data sovereignty

CEOs need to know where their data is

I know what it’s like to have the company on your shoulders, to ultimately be responsible for each decision and action taken in the business. That’s your job as a CEO or Company Director. You are already juggling requests from employees and keeping an eye on sales and marketing budgets, invoices and administration. On top of all this, do you really need the headache of managing compliance with Data Sovereignty laws?

You need to know where the data is

 Where in the world is your company data? Like many businesses, you might be taking advantage of the low cost and easy scalability of cloud storage. In addition to IT infrastructure cost shifting benefits and low cost storage, using cloud based storage boosts the productivity of your staff, enabling them to work from anywhere and on any device.

However, when your staff upload company files to the cloud – hopefully to a company controlled cloud and not to their own personal cloud storage accounts, such as a personal Dropbox or Google Drive account – company management should be asking: Where in the world is our data?

Management must ask this question because cloud storage providers, who offer storage hosted in overseas data centres, will take your company’s money with no questions asked. It’s not up to Dropbox, Box or any other cloud storage provider to ensure that the cloud storage you use meets legal and industry requirements in your home country. The aim of cloud storage providers is to grow their businesses, acquire more customers and earn more money.

When you use Dropbox, Google Drive, Box or SugarSync it is possible that your files are not stored in one single data centre. Your files are likely spread over a number of data centres, and possibly even across data centres located in multiple countries. This makes it impossible to know where your data is physically stored and means there is no way to know if your storage complies with Data Sovereignty rules.


What is Data Sovereignty?


Data Sovereignty is the concept that information which has been converted and stored in binary digital form is subject to the laws of the country in which it is located. When you are storing data in the cloud, it is possible that your data is physically stored on a data centre which is located in a different country to where the data was created. So which Data Sovereignty rules apply? It’s confusing, isn’t it? Worse than just being a muddle, storing your data in the cloud could mean that your business is breaking the law or failing to meet industry compliance requirements.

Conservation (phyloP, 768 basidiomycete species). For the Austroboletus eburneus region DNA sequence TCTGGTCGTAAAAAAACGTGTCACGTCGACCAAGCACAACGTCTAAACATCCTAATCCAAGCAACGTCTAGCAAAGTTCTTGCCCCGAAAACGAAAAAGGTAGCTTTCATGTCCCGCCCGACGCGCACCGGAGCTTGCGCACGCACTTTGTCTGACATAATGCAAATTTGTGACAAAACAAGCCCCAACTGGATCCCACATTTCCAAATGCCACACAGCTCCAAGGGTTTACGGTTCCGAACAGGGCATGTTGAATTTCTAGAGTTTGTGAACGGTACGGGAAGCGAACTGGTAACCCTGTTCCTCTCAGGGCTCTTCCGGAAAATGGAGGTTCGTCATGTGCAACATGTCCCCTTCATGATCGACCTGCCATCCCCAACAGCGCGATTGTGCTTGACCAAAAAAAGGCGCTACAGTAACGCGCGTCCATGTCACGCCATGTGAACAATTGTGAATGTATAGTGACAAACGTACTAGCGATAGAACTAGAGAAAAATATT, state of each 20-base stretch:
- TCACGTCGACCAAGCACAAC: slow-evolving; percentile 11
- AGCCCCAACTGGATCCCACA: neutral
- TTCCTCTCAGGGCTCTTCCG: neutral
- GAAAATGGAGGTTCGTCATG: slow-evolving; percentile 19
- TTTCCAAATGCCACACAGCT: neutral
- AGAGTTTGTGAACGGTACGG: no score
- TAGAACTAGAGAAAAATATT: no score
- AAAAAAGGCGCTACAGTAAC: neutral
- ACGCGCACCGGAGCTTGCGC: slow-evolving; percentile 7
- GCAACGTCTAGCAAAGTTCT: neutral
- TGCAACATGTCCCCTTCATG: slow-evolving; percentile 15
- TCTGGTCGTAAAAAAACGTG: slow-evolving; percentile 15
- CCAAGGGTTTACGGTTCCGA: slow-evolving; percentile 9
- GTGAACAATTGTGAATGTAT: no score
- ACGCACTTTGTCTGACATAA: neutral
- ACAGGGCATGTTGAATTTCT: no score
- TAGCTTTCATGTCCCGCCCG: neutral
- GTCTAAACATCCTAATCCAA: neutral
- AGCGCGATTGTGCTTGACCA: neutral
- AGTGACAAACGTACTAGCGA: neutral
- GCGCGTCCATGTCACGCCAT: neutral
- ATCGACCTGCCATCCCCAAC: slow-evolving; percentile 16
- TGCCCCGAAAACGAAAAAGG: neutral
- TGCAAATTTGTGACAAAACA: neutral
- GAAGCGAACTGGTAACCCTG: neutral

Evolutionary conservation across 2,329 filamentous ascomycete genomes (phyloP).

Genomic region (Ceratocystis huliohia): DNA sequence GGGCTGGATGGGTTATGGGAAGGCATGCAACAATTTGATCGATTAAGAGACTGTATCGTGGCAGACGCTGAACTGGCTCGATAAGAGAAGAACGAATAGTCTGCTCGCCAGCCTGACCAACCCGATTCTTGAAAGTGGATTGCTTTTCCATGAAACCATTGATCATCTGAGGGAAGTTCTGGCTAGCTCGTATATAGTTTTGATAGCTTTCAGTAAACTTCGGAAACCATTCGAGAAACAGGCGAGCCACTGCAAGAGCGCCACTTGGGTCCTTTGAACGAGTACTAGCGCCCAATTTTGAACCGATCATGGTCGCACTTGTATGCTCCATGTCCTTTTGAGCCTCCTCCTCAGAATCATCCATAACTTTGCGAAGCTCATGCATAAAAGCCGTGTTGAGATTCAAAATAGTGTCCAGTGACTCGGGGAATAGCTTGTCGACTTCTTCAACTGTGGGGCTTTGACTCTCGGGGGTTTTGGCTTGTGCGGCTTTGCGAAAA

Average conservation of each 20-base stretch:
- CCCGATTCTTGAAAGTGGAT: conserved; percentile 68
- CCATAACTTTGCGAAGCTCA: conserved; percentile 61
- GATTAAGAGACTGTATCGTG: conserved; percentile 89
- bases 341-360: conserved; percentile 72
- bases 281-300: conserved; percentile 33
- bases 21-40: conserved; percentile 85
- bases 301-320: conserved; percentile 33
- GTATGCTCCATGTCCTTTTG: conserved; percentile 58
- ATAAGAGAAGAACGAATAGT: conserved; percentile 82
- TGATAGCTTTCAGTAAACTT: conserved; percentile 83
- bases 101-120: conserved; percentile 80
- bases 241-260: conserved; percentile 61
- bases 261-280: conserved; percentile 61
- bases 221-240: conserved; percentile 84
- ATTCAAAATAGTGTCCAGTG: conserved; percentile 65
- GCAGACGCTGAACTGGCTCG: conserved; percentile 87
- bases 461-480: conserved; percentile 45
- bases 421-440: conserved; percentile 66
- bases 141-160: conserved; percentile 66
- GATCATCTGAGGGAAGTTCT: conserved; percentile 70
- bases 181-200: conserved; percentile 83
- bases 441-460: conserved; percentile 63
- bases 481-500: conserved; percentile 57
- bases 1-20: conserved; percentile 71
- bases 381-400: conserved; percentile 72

As an example, in Australia*, Data Sovereignty is governed under the laws and regulations set out in the Privacy Act 1988 (Cth) and the Australian Privacy Principles (APP). Section 5B of the Act states that the Australian law and approved privacy codes or guidelines apply to an action done outside of Australia by an organisation if that action relates to personal information about an Australian citizen.

To translate this to plain English: Australian privacy laws apply to all personal information about an Australian citizen, no matter where in the world that data is physically stored.


What happens if our cloud storage is located outside of Australia?


If your company is using a cloud storage service like Dropbox, Google Drive, Box or SugarSync it is possible that data which contains the personal information of Australian citizens is stored outside of Australia. This is clearly outside of the definition of data sovereignty and in breach of the Privacy Act 1988 (Cth) and the Australian Privacy Principles. This is because you do not know if the organisation you have shared the data with has breached the APPs and because you can’t always control what another organisation does with data you have provided to it, particularly when that organisation takes a step that breaches the APPs.

Additionally, if you are using these services in your business, your company could be liable for any action taken by an overseas provider that you use to store and manage your client data. This includes any ‘misconduct’ which the Privacy Act defines as “… fraud, negligence, default, breach of trust, breach of duty, breach of discipline or any other misconduct in the course of duty”. This definition of ‘misconduct’ is broad and general, making it more likely that companies could breach the Privacy Act and its Principles when using overseas based cloud storage.

If your business is using overseas-based cloud storage services, you need to ask yourself these questions:

  • Do we currently work for, or do we have plans to seek work with, government departments?
  • Are we in breach of data sovereignty laws and regulations?
  • Have we disclosed personal information about our staff or clients to an overseas recipient?
  • Has this recipient breached, or could this recipient breach, the Privacy Act or the Australian Privacy Principles?

If your business is using overseas-based cloud storage services, and the use of these services breaches Australian law:

  • Your company could face civil law and other punitive compensation penalties under the Privacy Act